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Opinion

What Santa ought to bring party leaders this Christmas

By Tim Powers      

Singh and Scheer both need to matter more in the political conversation, while Trudeau is likely wishing for a smooth-sailing economy and more chances to position himself in contrast to Trump and Ford.

With recent provincial elections showing a shift in some jurisdictions, Liberal Leader and Prime Minister Justin Trudeau, Conservative Leader Andrew Scheer, and NDP Leader Jagmeet Singh are all searching for solid ground to anchor themselves to get through this election year, says Tim Powers. The Hill Times photographs by Andrew Meade
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OTTAWA—The Christmas and holiday season is upon us. Many, including me, will be thankful to have a little break from all things politics as well as commenting on the same. Relaxation and recharging are in order. But before checking out for a couple weeks, how about some Christmas wish lists for our main national party leaders?

This year seems to have been one of tumult and turbulence. Britain and America had major political realignment in 2016 as populism in different forms reared its head. The Canadian political map started to change colour in 2018 as new provincial political leaders often championing an anti-elite, anti-establishment sentiment took office in some Canadian jurisdictions. Most notable of course would be Doug Ford becoming premier of Ontario. Looking forward to more provincial elections in 2019 and the federal vote, our leaders federally are all searching for solid ground to anchor themselves to get through next year.

Jagmeet Singh, the head of the New Democratic Party, is the leader in need of the most magical Christmas ever. He has all limbs crossed hoping that Santa brings him a byelection win early in the new year. Well, I suppose he dreams the contest actually gets called first.

Singh is also wishing that his own Members of Parliament stop seeing him as one gigantic lump of coal. We all know how NDP supporters feel about fossil fuels. Singh’s biggest desire, other than having Canadians actually know who he is, is to actually matter in the political conversation. Right now, he doesn’t.

Conservative Leader Andrew Scheer would also welcome a little more recognition from the Canadian public. He likely figures that will come anyway by the time Monday, Oct. 21, 2019 rolls around and the ballots are cast. Right now, broad swaths of the public know more about Ford and view him as Prime Minister Justin Trudeau’s political competition. Stealing some of that spotlight away from the Ontario premier is right on top of his list. Like a good cheese fondue at a Christmas party, Scheer would like to see Maxime Bernier become a hot mess and eventually vanish from sight.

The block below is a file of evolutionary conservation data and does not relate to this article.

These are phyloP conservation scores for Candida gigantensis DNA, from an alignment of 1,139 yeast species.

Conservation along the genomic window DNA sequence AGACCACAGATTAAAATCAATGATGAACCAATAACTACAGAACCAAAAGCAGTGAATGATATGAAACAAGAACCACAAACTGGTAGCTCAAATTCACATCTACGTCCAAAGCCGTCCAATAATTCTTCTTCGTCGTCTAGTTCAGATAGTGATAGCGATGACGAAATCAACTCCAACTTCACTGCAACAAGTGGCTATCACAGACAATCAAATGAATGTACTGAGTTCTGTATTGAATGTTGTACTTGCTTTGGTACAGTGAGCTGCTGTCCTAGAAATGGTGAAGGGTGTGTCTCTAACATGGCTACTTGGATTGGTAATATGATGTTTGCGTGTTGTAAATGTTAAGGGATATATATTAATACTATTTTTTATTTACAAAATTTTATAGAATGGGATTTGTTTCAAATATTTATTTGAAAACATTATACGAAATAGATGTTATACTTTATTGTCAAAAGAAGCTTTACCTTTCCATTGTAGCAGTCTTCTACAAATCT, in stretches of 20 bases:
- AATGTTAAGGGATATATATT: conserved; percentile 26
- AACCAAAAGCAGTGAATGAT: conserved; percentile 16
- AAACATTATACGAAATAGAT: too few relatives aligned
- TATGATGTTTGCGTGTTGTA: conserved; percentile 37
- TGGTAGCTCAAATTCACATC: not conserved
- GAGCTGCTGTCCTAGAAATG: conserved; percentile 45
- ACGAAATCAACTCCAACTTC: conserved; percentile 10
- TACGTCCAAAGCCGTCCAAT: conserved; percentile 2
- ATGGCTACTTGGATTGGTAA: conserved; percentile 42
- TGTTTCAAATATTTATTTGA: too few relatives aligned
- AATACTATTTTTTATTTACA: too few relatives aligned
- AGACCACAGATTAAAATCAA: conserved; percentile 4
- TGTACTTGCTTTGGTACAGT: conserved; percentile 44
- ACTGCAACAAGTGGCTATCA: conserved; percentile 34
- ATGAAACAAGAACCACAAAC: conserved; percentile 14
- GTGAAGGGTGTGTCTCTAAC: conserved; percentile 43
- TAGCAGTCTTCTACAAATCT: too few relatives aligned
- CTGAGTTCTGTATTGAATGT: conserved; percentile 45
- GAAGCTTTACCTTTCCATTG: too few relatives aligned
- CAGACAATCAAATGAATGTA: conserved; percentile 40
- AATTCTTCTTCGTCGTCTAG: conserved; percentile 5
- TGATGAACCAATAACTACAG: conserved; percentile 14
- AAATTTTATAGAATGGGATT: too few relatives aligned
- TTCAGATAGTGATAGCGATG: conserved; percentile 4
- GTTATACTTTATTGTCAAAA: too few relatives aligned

The official opposition leader isn’t just looking to Santa for gifts; he is all for the prime minister gift-wrapping him some more opportunities. Another all-Canadian-taxpayer all-expenses-paid trip to a far-flung destination where the PM could bring out his tickle trunk would be welcome. Scheer might even buy Trudeau a Mr. Dressup costume kit.

The prime minister wishes Father Christmas could administer a magical memory-erasing drug to the Canadian public so that the Indian adventure could be permanently deleted from their minds. He is also asking that his major gift be no major Canadian recession. With economic anxiety high among Canadians, an economy on the decline might hurt his political fortunes. The PM would like an error-free spring and summer with no cabinet calamity. Over the past three years, if that was part of his gift order, he mostly got that present.

Justin Trudeau will be delighted if United States President Donald Trump and Ontario Premier Ford continue to be portrayed as naughty by the national electorate. That configuration is a gift he and his Liberal advisers believe keeps on giving. Despite a number of significant broken promises as well as a governing record that has its challenges, the Liberals love the contrast Trudeau provides to Trump and Ford. They want that to be on the minds of Canadians next year at voting time.

Rarely do we all get what we want during the holidays. But Singh, Scheer, and Trudeau will be hoping all their dreams do come true. None of them want to be part of next year’s never-used gift exchange.

Tim Powers is vice-chairman of Summa Strategies and managing director of Abacus Data. He is a former adviser to Conservative political leaders.

The Hill Times

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